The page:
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Int Braz J Urol. 2007 May-Jun;33(3):323-8; discussion 328-9.

Management of diaphragmatic injury during transperitoneal laparoscopic urological procedures.

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1
Department of Urology, Clinica Santa Maria, School of Medicine, Universidad de Chile, Santiago de Chile, Chile. octaviocastillo@vtr.net

Abstract

INTRODUCTION:

Carbon dioxide pneumothorax is a rare complication in laparoscopic urology, but with the widespread use of laparoscopy and the increasing surgical pathologies managed by this technique this infrequent complication has become a potential risk.

MATERIALS AND METHODS:

A total of 786 laparoscopic transperitoneal urologic operations were reviewed at our institution. All procedures were performed by the same surgeon and included 213 adrenalectomies, 181 simple nephrectomies, 143 lymphadenectomies, 118 radical nephrectomies, 107 partial nephrectomies and 24 nephroureterectomies. Mean patient age was 53.2 years (range 24 to 70). Mean BMI was 28.15 Kg/m2 (range 20 to 48.9).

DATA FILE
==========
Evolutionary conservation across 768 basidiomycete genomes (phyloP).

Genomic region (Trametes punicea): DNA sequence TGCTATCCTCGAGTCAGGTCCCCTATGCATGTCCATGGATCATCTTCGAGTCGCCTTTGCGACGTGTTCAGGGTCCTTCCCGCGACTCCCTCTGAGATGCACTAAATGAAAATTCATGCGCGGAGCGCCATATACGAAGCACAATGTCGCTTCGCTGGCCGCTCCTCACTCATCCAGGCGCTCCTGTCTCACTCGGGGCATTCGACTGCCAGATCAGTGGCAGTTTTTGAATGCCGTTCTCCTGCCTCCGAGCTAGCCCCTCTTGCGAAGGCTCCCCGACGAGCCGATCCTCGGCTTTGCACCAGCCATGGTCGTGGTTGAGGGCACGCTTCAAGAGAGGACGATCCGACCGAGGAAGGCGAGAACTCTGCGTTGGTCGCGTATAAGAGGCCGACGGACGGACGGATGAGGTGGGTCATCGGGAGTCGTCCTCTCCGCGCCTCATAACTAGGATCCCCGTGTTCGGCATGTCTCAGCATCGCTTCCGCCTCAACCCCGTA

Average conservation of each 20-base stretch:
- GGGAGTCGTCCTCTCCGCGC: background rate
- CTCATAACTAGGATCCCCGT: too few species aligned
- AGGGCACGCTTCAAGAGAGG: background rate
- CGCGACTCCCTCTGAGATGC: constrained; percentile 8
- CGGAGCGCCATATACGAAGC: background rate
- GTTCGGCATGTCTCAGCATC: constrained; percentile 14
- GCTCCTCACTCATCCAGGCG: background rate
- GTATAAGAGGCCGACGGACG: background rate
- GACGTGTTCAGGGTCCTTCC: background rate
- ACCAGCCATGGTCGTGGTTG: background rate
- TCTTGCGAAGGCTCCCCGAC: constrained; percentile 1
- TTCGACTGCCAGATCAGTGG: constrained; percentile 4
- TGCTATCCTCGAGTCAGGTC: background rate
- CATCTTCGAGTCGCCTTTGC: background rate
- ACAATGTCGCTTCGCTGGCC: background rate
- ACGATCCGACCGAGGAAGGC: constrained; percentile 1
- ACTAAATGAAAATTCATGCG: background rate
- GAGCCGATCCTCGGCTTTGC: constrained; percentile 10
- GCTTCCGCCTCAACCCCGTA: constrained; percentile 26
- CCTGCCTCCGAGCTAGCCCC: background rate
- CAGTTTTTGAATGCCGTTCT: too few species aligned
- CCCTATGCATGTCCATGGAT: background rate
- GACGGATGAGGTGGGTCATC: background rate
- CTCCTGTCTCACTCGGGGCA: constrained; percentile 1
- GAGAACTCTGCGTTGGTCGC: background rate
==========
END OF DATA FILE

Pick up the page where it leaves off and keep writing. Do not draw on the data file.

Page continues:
RESULTS:

A total of 6 cases (0.7%) of diaphragmatic injury were found. All reported patients had additional factors that may have contributed to diaphragmatic injury. Diaphragmatic repair was always carried out by intracorporeal suturing and only one case required chest tube placement. All patients evolved uneventfully.

CONCLUSIONS:

Repair of diaphragmatic injuries should always be attempted with intracorporeal suture since this is a feasible, reproducible and reliable technique.

PMID:
17626648
[Indexed for MEDLINE]
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